The film talked about there being a strong connection between football and Polynesian warrior traditions. Do you agree or disagree with this?

I would agree with that. The warrior tradition lends itself to contact sports like football. We are tough, but there are other things that go into it also. For example, people that I deal with in my community are hard working and passionate people. Those are two of the most important qualities of good football players. If you genuinely care about what you are doing, and are willing to work hard to be successful, it is very difficult to fail. Luckily, there are also some genetic factors that play into our athletic abilities. The combination of all of these factors definitely leads to the strong connection between football and our Polynesian culture.

What’s the most important thing you’d like people to know about the Samoan student athletes you work with and/or about the Samoan community in KC?

When you watch “In Football We Trust” I want to you to remember that these student athletes are just a very small sampling of the Polynesian student athletes in the United States. I want you to remember that we are a family-oriented community. My community holds our culture in high regard. We have strong roots in our past. You will see us celebrating our culture in parks around the Kansas City area. You will see us on Friday nights playing football for your local high school teams. You will see us on Saturdays on college and little league fields. You will see some of us on Sundays on the field at Arrowhead. We have our struggles, but we also have our triumphs. That is exactly what happens in our homes, our classrooms, and communities in KC and everywhere else, we have our struggles and we have our triumphs. That is why thousands of Polynesian coaches and parents, like myself, are trying to teach our kids how to push through struggles to make it to triumphs.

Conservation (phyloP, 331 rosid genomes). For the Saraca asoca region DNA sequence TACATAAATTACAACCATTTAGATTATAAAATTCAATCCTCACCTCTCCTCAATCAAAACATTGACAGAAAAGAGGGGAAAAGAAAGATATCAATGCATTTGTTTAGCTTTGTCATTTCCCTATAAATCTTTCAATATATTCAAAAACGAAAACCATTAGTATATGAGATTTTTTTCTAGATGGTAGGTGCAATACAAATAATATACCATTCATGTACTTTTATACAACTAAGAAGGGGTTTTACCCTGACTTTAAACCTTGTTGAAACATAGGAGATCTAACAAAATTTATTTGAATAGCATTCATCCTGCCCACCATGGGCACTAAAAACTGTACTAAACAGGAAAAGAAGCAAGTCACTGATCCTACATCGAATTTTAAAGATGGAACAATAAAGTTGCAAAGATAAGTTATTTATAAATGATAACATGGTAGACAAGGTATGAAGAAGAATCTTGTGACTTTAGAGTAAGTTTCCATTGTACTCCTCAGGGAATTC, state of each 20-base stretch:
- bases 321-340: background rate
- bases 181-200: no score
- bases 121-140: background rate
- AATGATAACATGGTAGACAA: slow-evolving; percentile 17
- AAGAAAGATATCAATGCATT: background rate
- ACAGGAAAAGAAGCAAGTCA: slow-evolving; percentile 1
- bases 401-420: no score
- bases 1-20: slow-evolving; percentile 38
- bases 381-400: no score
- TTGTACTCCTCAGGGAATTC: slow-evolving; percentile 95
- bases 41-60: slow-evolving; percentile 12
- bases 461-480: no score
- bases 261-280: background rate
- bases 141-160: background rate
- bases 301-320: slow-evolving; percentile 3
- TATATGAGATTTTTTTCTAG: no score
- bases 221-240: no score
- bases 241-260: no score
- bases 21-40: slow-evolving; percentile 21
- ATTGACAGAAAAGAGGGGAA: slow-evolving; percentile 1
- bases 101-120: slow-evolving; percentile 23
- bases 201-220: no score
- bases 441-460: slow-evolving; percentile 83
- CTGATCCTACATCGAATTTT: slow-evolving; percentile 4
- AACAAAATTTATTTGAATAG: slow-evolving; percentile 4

Players on a football team pose for a picture after a game
Many of Fort Osage’s Polynesian football players and coaches Simo Atagi and Aaron Vaeao pose for a photo after a game against Raytown High School. 
Simo Atagi

Anything else that I haven’t asked you that you think is important for people to know?

To all the Polynesian student athletes that see this,

1. Enjoy your time as a student athlete. I loved it. I love football. I can’t imagine a life where I didn’t compete in this beautiful game. It is a great metaphor for life. You will learn so much about yourself. You will develop relationships with people you never would have otherwise. You will make memories that will never forget.

2. Football ends for everyone. It is just a question of when, so use it to learn life skills, get an education, and make money if you can. Even if you make millions, it will end at some point. Use your athletic skills to set yourself up for life after football.

3. Think about the people who came before you in your family. What did they do to set the stage for you? Now think about yourself. What will you do to push through the struggles in your life so that you can see the triumphs for yourself and those who come after you? If your past is great, build on it. If your past is not, put it in the right direction. It is up to you to set the stage for the next generation of your family.

Coach Atagi

“In Football We Trust” airs at 9pm tonight on KCPT.